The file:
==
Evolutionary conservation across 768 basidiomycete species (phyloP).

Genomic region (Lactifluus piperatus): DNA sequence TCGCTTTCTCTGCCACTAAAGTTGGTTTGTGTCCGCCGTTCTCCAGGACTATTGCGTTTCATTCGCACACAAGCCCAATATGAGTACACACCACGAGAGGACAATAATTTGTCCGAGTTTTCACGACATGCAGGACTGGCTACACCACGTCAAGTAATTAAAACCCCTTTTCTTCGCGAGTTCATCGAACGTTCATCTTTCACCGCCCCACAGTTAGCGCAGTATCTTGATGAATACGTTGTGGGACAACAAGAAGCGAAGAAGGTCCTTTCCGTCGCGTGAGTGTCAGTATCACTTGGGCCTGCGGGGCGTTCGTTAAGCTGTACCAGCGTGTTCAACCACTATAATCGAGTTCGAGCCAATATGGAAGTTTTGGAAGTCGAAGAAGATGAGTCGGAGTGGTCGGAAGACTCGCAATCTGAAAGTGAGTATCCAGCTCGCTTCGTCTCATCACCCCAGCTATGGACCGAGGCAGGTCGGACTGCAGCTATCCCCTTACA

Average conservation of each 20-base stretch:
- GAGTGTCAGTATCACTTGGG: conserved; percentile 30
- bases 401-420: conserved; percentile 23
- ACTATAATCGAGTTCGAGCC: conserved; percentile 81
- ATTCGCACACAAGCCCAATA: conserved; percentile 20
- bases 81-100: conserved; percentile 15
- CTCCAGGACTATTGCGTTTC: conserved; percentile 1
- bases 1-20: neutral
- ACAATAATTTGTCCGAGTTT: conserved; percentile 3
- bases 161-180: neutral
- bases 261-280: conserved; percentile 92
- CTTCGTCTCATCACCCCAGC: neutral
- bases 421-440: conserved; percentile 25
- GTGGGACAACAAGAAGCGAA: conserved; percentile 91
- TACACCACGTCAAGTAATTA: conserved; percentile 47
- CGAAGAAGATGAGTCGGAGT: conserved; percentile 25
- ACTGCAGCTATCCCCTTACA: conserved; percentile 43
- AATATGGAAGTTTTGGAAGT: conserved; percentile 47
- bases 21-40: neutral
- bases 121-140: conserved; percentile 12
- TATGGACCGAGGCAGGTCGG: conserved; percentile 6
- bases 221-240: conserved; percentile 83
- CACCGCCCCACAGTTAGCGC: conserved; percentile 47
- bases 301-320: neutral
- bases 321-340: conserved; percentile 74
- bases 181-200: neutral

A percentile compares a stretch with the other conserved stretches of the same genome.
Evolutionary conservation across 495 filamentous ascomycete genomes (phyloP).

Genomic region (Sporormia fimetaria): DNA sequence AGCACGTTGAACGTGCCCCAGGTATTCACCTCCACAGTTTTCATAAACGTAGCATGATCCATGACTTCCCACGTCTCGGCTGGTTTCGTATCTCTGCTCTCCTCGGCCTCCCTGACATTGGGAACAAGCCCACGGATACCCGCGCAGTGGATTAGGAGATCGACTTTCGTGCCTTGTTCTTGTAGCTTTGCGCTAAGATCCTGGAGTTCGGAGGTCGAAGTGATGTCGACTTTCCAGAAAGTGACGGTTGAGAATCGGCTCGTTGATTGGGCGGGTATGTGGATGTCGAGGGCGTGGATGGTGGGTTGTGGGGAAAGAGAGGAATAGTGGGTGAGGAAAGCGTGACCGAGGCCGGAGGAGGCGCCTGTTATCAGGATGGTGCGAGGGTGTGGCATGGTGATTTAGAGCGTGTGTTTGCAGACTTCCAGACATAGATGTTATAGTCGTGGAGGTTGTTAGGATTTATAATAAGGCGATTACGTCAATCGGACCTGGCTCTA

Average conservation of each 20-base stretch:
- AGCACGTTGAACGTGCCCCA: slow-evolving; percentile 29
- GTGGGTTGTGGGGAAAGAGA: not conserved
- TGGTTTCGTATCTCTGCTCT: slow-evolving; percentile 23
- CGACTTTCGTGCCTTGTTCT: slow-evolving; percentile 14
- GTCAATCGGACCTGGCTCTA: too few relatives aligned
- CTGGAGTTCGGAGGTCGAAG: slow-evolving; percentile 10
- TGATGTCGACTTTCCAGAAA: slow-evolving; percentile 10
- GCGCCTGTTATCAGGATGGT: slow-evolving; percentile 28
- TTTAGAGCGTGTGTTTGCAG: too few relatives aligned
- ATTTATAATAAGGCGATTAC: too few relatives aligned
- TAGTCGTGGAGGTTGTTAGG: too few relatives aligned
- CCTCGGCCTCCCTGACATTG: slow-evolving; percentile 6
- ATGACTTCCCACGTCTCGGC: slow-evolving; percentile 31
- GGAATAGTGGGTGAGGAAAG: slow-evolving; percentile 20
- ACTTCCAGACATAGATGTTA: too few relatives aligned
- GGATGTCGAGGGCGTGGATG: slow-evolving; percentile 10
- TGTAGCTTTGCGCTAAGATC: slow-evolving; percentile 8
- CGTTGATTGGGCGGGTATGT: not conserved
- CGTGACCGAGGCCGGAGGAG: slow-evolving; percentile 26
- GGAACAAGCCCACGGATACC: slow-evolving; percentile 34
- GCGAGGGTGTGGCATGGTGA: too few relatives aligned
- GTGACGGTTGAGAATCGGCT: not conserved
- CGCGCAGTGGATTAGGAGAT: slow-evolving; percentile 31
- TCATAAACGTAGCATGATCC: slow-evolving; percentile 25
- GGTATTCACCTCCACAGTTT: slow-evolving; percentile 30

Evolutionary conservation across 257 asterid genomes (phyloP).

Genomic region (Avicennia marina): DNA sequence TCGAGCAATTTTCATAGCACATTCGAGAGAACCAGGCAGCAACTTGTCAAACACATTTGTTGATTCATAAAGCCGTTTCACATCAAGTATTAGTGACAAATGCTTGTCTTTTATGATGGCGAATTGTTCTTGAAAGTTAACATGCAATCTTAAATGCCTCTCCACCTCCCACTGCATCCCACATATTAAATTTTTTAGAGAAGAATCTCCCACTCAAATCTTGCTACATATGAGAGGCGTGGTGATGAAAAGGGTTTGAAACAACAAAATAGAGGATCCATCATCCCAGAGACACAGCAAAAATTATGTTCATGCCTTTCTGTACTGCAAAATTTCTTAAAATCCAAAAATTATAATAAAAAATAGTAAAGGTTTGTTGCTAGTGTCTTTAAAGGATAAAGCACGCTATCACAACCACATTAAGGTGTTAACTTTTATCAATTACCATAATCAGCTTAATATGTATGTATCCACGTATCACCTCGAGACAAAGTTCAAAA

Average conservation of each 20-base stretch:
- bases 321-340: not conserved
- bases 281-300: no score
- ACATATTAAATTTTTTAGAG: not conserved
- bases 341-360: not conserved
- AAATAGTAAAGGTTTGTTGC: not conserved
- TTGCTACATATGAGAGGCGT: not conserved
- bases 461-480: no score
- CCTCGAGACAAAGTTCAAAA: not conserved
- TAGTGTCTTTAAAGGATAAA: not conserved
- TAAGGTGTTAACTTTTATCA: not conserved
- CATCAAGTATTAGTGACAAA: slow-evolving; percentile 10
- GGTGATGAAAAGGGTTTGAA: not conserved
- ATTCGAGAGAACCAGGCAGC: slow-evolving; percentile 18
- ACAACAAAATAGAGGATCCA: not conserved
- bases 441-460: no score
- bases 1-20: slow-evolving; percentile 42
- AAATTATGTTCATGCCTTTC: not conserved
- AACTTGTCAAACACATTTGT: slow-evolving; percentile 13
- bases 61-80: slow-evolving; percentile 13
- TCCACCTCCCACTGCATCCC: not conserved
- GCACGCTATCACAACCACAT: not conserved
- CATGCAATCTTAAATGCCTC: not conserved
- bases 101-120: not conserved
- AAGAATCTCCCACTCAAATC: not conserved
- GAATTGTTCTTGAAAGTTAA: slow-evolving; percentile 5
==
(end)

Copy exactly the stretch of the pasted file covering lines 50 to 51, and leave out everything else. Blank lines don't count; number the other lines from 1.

- CGTTGATTGGGCGGGTATGT: not conserved
- CGTGACCGAGGCCGGAGGAG: slow-evolving; percentile 26